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James Robinson of PandoDaily felt the need to open our collective eyes to The Lego Movie and it’s “agenda of native advertising”, incensed that he had been forced to pay 14 USD to watch a 100-minute commercial.
Worse, still, was the fact that he actually enjoyed it.
For the most part it’s extremely entertaining, and, as he rightly points out, it’s a “sharply written cultural pastiche”. My parents would find it stupid and obnoxious. Those of us who grew up with the Internet will follow its breakneck pace and absurd humour easily and with glee.
Our hero, Emmet, quickly endears himself to the audience by cheerily, if naively, following the morning routine his city and its leader, President Business, have assigned to him. From dressing to eating to his commute and his workplace, Emmet follows instructions to the letter. The city only plays one song on the radio, an infuriating yet undeniably catchy number assuring us that “everything is awesome”.
Am I sitting in a movie, made to promote a brand of children’s toy, that is projecting an anti-authority, anti-capitalist agenda?
The introduction of giant mechanical squid villains, named Micro-managers, suggests so.
Emmet’s world is carefully and consistently branded. He buys “overpriced coffee,” because he’s told to. And when he’s forcefully broken from the city, he finds that chaos can be much more fun.
This ties in with Lego’s alleged philosophy – creation is king. Lego structures don’t need to be assembled the way anyone tells you; they’re toys, they encourage play.
That’s the theme until the final fifteen minutes, at which point the fourth wall is broken, subtext becomes just plain text, and the film destroys any sense of illusion. The word Lego isn’t uttered once until this point. Then, it is repeated ad nauseum.
From a storytelling perspective, it’s pretty devastating.
Until that point, I loved every minute of this ride, regardless of how clear the corporate message came through. But when they sacrifice the film’s internal logic, it’s a betrayal. Characters aren’t who they seem to be, or, even worse (and somewhat fittingly), they’re not in charge of their own actions, merely agents of circumstance.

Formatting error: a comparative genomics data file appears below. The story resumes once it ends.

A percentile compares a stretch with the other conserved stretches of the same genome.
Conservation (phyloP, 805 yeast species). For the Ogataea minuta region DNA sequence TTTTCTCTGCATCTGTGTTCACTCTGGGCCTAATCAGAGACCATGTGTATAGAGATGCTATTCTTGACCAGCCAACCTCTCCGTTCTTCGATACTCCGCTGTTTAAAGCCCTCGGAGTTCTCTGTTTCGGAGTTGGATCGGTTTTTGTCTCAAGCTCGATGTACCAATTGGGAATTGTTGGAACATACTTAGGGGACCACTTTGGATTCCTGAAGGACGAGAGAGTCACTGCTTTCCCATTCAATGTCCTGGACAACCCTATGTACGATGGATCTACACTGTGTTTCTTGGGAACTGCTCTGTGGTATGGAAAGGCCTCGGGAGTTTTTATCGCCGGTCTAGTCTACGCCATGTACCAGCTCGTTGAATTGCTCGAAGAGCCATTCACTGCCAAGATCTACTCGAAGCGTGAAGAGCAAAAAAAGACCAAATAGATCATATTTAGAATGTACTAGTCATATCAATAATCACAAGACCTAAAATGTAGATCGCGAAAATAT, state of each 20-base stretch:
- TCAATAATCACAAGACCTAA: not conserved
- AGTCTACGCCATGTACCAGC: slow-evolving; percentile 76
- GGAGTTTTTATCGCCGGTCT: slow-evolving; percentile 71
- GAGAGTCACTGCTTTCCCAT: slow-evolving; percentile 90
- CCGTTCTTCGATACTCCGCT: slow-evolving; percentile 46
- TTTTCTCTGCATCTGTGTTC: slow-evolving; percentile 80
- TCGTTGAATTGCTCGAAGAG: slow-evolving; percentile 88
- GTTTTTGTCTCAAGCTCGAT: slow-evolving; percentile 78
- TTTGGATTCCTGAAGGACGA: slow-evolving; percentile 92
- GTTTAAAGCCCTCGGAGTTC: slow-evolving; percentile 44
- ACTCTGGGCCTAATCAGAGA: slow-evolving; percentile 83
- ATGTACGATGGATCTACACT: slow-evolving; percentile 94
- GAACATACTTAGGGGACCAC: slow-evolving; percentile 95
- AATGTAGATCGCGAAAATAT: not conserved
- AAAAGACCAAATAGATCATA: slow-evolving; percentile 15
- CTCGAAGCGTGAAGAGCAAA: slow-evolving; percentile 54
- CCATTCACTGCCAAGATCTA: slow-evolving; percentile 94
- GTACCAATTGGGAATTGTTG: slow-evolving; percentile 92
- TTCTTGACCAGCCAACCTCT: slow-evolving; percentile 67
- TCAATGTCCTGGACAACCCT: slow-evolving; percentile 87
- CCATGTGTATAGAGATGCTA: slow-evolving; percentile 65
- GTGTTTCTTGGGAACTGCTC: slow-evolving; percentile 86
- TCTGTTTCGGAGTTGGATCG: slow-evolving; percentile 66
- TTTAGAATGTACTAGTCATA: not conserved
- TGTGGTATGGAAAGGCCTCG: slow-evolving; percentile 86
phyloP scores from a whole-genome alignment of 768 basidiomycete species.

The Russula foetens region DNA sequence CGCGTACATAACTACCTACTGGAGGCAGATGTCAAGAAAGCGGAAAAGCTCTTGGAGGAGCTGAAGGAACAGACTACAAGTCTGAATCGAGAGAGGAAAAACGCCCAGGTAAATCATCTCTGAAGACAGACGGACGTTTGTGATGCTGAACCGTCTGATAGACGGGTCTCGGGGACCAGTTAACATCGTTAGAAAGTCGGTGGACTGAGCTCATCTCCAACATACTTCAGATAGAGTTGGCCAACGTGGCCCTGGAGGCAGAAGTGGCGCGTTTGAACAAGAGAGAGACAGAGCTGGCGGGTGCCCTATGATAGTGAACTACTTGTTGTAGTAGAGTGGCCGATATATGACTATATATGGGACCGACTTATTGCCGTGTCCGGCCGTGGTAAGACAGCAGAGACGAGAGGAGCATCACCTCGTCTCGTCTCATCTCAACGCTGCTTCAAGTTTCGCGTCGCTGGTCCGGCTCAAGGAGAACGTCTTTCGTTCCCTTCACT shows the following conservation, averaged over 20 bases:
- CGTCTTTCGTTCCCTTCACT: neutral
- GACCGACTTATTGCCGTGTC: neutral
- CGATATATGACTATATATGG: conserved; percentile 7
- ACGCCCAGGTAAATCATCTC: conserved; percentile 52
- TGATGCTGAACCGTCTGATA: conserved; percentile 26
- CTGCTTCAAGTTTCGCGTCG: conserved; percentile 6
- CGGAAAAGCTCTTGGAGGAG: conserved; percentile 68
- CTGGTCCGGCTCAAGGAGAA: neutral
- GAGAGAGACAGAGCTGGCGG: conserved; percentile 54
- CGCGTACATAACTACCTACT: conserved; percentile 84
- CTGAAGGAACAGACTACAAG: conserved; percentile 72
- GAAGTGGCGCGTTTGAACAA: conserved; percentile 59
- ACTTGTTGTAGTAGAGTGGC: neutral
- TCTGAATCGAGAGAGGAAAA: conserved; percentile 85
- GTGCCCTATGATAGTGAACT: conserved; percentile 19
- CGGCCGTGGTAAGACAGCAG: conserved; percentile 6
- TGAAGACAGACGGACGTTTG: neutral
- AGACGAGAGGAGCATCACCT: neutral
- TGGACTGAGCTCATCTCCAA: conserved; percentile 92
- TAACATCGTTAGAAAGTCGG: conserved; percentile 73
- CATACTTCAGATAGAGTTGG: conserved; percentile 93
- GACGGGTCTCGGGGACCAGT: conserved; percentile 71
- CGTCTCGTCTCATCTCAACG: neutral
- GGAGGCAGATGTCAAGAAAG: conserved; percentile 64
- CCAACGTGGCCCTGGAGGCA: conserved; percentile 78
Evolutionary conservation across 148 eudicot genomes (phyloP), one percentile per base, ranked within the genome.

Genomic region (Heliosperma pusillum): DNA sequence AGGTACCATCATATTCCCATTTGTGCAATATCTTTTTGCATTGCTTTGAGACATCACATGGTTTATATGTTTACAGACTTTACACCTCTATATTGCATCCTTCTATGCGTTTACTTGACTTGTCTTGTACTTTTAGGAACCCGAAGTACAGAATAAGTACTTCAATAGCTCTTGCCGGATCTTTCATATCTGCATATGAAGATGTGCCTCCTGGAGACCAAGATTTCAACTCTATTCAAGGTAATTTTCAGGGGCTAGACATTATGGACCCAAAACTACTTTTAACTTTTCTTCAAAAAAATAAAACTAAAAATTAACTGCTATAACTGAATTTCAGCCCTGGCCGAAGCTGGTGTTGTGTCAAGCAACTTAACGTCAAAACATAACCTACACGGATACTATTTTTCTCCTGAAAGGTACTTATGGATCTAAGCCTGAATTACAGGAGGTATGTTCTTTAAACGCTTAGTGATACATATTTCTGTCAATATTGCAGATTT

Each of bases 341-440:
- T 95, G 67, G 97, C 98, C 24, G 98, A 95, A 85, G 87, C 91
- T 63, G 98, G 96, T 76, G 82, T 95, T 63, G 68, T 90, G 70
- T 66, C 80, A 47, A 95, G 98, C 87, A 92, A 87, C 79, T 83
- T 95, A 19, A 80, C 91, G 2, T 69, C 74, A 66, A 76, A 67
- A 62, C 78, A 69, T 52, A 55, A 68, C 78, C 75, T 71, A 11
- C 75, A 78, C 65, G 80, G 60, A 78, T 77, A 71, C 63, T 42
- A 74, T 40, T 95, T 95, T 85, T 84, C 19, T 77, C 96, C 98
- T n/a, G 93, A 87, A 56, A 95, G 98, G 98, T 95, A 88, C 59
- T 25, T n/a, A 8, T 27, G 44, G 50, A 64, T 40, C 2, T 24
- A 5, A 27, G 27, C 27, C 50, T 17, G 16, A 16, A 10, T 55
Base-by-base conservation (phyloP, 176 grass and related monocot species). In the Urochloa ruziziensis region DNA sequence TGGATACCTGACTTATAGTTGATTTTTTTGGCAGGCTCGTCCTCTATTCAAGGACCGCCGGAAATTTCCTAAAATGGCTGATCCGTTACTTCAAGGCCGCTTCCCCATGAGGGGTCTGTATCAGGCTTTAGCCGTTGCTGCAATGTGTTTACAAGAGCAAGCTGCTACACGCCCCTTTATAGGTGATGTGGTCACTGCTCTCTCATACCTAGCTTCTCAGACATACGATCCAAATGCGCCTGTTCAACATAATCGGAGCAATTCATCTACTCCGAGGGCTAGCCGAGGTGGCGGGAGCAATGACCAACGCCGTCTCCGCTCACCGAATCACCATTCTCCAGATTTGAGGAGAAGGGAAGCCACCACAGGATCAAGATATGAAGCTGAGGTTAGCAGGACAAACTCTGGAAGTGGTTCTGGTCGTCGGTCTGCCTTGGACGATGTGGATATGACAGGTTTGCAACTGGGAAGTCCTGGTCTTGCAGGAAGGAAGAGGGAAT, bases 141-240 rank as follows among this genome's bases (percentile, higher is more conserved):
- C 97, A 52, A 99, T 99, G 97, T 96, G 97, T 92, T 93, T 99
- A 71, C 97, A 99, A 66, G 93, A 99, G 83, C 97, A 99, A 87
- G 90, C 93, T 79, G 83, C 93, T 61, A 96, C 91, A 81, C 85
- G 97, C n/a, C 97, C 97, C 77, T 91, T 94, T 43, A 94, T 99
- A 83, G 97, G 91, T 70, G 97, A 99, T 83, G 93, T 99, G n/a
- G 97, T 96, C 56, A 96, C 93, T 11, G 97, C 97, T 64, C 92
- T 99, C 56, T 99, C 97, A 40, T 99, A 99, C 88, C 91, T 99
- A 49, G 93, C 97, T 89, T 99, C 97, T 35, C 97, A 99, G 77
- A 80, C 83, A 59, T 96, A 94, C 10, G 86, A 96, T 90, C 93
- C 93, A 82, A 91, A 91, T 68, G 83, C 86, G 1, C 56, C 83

I have very little issue with this concept of “native advertising”. As someone who has worked in cinema, I know how hard funding can be to attain. If the story is well-told and has heart, what’s the problem with a bit of corporate branding to get us there?
But never, ever, should content be sacrificed for an agenda.
The Lego Movie is the exact kind of capitalist shell Lego says it rejects, which is shallow and disappointing.
When I was a kid, my family took me to Movie World, and one attraction was a SFX show based on Tim Burton’s take on Batman. I kept my head down during the whole show, protesting that it wasn’t as fun as the franchise’s previous incarnation with Adam West. While I did eventually warm up to the newer Batman, it turned out that my instincts about something being “off” with this darker, edgier, more adult cartoon hero weren’t had some weight.
Hold on, you say, isn’t this article supposed to be about The Lego Movie.
Let me explain. There’s been this problematic trend in Hollywood, comics and the games industry recently of taking beloved childhood franchises, like Transformers, Lone Ranger and Battleship, and slapping on them as much as sex and violence as possible in order to make them appeal to older fans.
The Lego Movie is pointing out how messed up this is.
It’s no coincidence that Batman appears as a character in the movie, and that his whole shtick is making fun of how overdone the “grim and gritty” is, but this is only the beginning. I won’t give it away, but the twist at the end is a testament to everything currently wrong with fan culture and the entertainment industry. Everyone is so obsessed with making everything serious and grown up that we’re forgetting what attracted us to these franchises in the first place – fun.
Let’s detour for a second, and talk about The Avengers. You want to know why The Avengers movies are doing so well critically and commercially, while the new Superman made them rage? Simple – The Avengers remembered that there were kids in the audience. The Avengers, and The Lego Movie remembered that kids love fun. Being “fun” doesn’t mean being stupid or frivolous. Heck, if you put enough effort into it, fun can be really smart – just look at Tintin or Astroboy or most of Pixar’s output.
Just go watch The Lego Movie already.
Trust me, it’s worth it.